DePasquale said the audit shows Glen Mills administrators and staff failed to protect children and failed to follow child protective services laws. He said the school didn’t properly train staff on laws requiring the immediate reporting of any suspected abuse.
In February 2019, a Philadelphia Inquirer investigation exposed a history of physical and sexual abuse and cover-ups at the facility. It was shut down, and students were yanked out of the school under an emergency order. All students were removed from the campus by early April 2019.
The Pennsylvania Department of Human Services revoked all licenses that same month.
The Pennsylvania Department of the Auditor General said current administrators at the school agree with the findings and have pledged to work to implement them.
Dr. Christopher Spriggs, Glen Mills acting executive director, said in a statement: “The Glen Mills Schools (GMS) appreciates — and has begun initiating — the recommendations that were provided to us in the Auditor General’s performance audit. GMS shares the same goal of 100 percent compliance as the Auditor General. It has led our organization to take a deeper look at how we improve practices related to clearances, background checks and training as part of our broader efforts to restore public confidence in our organization.”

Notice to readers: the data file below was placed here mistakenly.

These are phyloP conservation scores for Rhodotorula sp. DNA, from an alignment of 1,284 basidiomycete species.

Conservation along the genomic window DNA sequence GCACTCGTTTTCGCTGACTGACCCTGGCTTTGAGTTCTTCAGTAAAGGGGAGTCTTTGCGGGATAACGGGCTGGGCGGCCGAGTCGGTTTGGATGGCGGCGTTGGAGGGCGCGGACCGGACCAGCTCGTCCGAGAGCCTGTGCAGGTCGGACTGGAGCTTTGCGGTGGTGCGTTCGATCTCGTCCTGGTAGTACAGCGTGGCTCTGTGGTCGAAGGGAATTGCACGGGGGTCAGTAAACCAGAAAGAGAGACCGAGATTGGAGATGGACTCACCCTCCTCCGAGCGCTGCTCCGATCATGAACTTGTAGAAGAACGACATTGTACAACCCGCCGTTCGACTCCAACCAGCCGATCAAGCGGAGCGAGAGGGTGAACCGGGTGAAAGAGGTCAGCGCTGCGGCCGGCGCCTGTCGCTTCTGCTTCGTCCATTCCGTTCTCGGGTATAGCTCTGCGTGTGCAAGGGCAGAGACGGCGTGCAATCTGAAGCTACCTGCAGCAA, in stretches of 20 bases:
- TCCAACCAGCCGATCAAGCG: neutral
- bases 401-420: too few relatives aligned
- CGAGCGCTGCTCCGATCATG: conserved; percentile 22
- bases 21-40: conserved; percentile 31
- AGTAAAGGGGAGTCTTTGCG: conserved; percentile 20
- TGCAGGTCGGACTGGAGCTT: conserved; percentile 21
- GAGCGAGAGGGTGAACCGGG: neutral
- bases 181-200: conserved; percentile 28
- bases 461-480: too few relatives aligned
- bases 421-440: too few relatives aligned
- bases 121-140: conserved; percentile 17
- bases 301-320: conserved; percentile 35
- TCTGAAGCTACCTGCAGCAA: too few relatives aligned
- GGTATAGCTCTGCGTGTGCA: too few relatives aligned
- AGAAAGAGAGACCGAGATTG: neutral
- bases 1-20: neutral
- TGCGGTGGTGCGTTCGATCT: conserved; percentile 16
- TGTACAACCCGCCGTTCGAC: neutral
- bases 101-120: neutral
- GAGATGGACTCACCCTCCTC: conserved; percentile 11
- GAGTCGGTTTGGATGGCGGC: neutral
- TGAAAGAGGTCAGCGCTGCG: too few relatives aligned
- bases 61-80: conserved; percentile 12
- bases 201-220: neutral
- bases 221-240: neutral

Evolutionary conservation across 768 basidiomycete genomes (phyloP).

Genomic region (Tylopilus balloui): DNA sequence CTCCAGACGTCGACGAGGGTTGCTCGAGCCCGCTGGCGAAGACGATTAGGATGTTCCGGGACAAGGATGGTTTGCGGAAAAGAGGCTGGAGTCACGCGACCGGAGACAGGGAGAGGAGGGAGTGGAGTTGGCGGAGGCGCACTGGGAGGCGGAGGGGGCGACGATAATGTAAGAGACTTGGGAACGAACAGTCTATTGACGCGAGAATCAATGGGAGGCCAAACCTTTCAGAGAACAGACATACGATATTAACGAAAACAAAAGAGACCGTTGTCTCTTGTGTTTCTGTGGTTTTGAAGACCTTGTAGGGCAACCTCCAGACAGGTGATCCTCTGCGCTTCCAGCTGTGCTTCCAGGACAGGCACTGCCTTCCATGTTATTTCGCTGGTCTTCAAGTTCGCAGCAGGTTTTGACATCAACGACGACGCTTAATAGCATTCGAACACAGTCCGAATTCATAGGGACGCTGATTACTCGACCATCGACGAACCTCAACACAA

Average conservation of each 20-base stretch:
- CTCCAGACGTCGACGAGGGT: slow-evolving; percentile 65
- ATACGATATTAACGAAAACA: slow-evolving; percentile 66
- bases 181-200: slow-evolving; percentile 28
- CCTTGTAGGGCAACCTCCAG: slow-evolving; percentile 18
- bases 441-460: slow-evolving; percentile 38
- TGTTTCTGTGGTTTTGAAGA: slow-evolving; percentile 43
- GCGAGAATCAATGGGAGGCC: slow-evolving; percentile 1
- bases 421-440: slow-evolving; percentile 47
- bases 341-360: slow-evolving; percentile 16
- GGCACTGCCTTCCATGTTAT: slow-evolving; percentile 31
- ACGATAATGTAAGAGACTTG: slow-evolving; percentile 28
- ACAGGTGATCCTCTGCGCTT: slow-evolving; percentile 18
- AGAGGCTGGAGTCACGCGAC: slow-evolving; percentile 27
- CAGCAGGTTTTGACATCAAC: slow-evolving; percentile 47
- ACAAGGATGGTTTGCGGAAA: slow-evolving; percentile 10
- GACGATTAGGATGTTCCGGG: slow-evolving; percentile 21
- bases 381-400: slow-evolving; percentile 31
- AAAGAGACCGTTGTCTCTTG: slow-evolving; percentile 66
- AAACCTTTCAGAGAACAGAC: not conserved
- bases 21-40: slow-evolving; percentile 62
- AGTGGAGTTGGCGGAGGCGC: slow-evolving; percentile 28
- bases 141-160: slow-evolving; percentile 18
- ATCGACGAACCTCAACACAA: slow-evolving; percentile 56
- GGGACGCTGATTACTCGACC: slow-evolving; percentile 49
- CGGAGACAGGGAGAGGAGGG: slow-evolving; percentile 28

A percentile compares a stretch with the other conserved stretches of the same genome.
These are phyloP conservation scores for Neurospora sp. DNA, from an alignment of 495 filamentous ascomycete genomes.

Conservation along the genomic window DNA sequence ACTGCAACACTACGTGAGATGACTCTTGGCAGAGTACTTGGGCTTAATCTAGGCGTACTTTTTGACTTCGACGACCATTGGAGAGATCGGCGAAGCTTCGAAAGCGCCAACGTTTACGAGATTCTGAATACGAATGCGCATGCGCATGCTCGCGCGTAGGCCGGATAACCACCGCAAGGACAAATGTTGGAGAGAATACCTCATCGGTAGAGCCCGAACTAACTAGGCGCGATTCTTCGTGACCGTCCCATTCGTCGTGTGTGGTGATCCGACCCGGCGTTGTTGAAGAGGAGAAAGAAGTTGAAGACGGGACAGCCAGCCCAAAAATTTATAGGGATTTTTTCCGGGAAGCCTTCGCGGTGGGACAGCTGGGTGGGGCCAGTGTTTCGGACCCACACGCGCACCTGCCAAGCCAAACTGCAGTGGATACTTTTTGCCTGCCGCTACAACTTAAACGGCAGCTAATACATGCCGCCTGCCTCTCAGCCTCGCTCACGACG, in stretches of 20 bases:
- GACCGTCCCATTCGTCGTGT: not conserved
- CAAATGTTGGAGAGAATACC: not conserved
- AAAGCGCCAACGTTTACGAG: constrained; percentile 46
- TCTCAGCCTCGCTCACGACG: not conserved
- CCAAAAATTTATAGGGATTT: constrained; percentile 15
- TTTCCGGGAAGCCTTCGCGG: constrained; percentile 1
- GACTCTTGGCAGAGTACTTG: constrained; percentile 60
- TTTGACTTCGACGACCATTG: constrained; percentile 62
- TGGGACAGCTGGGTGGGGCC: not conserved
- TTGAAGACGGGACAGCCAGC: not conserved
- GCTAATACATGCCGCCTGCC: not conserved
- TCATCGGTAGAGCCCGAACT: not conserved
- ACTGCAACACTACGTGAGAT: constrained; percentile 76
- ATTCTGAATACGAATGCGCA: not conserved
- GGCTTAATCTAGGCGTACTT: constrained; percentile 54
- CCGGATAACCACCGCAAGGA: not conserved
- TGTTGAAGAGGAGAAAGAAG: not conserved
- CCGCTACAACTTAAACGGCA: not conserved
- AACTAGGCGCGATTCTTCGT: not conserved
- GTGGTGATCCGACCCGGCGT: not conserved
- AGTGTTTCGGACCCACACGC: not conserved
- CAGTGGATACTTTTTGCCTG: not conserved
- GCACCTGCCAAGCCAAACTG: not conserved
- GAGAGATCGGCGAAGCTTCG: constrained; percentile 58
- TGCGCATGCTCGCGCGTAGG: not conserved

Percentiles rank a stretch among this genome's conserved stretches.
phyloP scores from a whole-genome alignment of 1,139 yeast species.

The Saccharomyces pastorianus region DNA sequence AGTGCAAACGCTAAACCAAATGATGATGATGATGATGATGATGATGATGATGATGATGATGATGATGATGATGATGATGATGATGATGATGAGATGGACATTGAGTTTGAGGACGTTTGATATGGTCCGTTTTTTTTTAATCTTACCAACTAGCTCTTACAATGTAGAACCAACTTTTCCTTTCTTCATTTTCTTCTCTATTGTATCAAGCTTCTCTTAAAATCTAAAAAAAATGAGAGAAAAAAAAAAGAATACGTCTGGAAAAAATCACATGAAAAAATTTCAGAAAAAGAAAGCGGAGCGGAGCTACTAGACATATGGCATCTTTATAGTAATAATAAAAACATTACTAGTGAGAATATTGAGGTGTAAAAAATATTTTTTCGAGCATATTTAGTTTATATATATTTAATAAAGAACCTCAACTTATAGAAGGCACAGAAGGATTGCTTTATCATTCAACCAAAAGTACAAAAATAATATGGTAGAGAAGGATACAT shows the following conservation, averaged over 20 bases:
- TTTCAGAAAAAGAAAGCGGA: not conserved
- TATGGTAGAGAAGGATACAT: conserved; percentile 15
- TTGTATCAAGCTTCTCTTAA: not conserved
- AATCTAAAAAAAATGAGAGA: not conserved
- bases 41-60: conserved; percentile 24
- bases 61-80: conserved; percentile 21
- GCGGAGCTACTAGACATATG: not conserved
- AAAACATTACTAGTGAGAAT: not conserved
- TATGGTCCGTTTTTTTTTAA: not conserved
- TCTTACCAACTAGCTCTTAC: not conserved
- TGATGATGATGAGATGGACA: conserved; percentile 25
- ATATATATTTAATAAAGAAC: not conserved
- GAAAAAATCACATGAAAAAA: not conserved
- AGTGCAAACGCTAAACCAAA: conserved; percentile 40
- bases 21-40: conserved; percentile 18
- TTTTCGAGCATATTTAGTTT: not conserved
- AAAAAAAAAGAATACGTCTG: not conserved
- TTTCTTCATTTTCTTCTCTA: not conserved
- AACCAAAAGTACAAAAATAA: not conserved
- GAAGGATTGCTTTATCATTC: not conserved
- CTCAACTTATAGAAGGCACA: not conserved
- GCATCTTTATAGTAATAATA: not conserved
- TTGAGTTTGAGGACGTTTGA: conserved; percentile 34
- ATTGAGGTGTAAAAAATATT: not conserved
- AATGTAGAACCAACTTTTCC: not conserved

The audit also found the school did not maintain mandatory background checks of staff members, did not properly address or instruct new students to report suspected abuse, and did not have a specific retaliation policy for abuse.
“There is no excuse for abuse under any circumstances,” DePasquale added in a statement, “and that’s especially true in a facility that is supposed to help troubled youth get back on track.”